“The party has arrived!”

I announced in the doorway of Off’n Running. I like to think the store employees are always happy when I show up, looking forward to a few tens of minutes of wit, profundity, and inanity. They gathered round with that familiar look of expectation. What odd string of words and notions are going to leap forth from that scraggly bearded mouth today?

“Shorts,” I proclaimed, slapping down my reward for a mile well run (it was a gift certificate for the fastest 70+ woman) on the counter. “We have shorts!” They said triumphantly and eerily unison. Then they asked, “what are you looking for?”

Was that a hint of uncertainty I detected? Using my barefoot running induced telepathic powers, I read their minds. Writ large across their cerebral periodicals was the concern, “What kind of short was this shoephobe going to ask for? If barefoot runners run in barefoot shoes, will he want bare-assed shorts? Would he *gasp!* model them in the store? In public?”

I decided to put them at ease pronto and replied in the most down-to-business tone I could muster, “I want shorts that will make me faster.”

I heard a guffaw from the office. Apparently some people still misguidedly believe that speed is attained through hard work and determination, not apparel and trinkets. Outfitter extraordinaire Emily knew better. Her eyes lit up as if to say Got him! I will sell him something conventional! “How short do you want to go?”

My usual aura of strong, masculine confidence wavered, flickered, then dimmed from a shimmering blue to a dull pink. I’m a modest fellow, my shortest of shorts ending just above the knees. Putting on a mask of confidence (+2 against fire elementals) and focusing on my aspirations of speediness, I responded “what’s the shortest you’ve got?”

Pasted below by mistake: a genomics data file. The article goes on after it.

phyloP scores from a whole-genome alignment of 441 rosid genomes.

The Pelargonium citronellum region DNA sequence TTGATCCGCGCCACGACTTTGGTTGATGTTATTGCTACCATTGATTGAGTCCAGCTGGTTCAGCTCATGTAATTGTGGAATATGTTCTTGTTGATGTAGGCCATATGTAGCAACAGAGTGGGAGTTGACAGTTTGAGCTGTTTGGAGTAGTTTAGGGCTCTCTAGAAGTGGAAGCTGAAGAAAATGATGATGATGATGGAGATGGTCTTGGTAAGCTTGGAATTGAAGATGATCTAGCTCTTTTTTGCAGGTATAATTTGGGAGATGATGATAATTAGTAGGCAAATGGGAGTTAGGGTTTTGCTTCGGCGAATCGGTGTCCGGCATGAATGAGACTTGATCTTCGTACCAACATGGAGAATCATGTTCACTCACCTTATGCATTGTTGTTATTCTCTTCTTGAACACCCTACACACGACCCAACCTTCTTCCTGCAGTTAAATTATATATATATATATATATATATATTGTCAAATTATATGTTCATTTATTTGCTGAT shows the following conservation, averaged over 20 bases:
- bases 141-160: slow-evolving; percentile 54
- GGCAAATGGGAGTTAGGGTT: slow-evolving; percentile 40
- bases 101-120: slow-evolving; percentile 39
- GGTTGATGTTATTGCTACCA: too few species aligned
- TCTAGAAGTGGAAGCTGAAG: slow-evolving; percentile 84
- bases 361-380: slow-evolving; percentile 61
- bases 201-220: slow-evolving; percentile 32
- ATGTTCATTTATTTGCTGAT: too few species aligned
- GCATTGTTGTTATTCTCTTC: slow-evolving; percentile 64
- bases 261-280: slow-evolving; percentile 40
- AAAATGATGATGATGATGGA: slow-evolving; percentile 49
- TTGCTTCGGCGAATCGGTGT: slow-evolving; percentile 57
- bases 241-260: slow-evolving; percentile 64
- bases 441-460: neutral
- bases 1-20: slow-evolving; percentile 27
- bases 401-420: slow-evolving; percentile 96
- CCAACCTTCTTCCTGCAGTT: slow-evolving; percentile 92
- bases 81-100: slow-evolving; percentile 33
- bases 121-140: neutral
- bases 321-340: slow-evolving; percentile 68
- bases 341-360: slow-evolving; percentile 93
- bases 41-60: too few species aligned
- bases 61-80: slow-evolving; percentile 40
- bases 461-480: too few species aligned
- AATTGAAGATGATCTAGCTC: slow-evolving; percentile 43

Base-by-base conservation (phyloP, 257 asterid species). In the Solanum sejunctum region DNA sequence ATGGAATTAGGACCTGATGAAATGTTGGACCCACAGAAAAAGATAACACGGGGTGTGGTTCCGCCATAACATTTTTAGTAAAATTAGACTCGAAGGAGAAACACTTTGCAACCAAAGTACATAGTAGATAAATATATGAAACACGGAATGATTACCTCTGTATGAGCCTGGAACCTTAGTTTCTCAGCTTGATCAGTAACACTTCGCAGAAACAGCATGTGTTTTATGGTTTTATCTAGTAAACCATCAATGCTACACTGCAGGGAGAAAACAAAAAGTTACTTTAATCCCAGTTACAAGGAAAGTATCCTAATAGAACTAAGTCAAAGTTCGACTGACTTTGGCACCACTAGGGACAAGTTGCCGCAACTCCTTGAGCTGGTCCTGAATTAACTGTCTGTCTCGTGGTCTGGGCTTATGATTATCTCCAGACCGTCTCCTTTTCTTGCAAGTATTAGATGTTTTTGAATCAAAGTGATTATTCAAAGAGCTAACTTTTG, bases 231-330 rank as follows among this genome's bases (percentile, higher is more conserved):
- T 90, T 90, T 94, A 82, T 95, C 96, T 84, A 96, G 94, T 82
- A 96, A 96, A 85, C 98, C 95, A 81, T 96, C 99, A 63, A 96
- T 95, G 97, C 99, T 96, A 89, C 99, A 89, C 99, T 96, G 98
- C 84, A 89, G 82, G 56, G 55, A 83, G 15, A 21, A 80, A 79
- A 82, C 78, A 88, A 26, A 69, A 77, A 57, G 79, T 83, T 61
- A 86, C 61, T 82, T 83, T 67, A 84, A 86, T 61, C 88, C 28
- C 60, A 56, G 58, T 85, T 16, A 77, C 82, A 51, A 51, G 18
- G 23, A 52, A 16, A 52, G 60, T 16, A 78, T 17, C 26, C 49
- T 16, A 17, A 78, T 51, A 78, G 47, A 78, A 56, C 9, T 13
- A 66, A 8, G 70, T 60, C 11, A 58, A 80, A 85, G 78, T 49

She showed me a pair that was the running equivalent of a split mini-skirt. “Uh, won’t they see my butt?”

“Of course not – you’ll be too fast.”

“Um, right, but, before the race, and after…”

“Baby steps, Emily. Baby steps,” advised Jason as he pulled a pair of what must have been sheer granny panties of the rack. “How about these?”

Something about Jason’s cheshire grin told me those “shorts” weren’t actually for sale, but rather an oddity from his own collection.

“Right. Lets go one size slower,” said Emily, pulling a small piece of polyester from a hanger.

“That’s for grown-ups?”

“Yup.” She handed the dainties to me and pointed to the fitting room. I took them, gingerly (as one is wont to do in these circumstances), and proceeded to the bathroom.

“Uh, hey, Josh, we have fitting rooms.”

“Right.”

I then walked from the bathroom to the fitting room. Were they the first steps of a new life? Or would this be like the beginning of my Freshman year in acty singy college when I thought spandex was appropriate fashion for the classroom?

Continue to part 2 of this 48 part series…

Clearing up a thing or two from the PM in the Park

The relentlessly funny David Roche asked about barefooting on steep downhills, saying that might be a good time to utilize the heels and overstride. My reply was that I just don’t overstride. After paying specific attention to where/how my feet land on steep hills around the nabe, it turns out that’s not true: I do overstride a bit, but I just point my foot a little more. I land on all the usual places.

Second, I also suggested that I might have been faster with a little footwear due to the annoyingly rough surface of the first fifth mile. But wait, let’s look at that graph again:

Not only was that my fastest fifth of the race, but for most of it I was at or under a five minute pace. Maybe a shoe would have left me fresher for the rest of the distance, but even I have a hard time playing that devil’s advocate (even I? Yes! Even I!). So I guess the upshot is if I wear a shoe because of rough terrain, it’s not for improved performance. It’s because I’m a whiny baby.

Last, I think I could have gone faster. That makes three things.

That is all, carry on.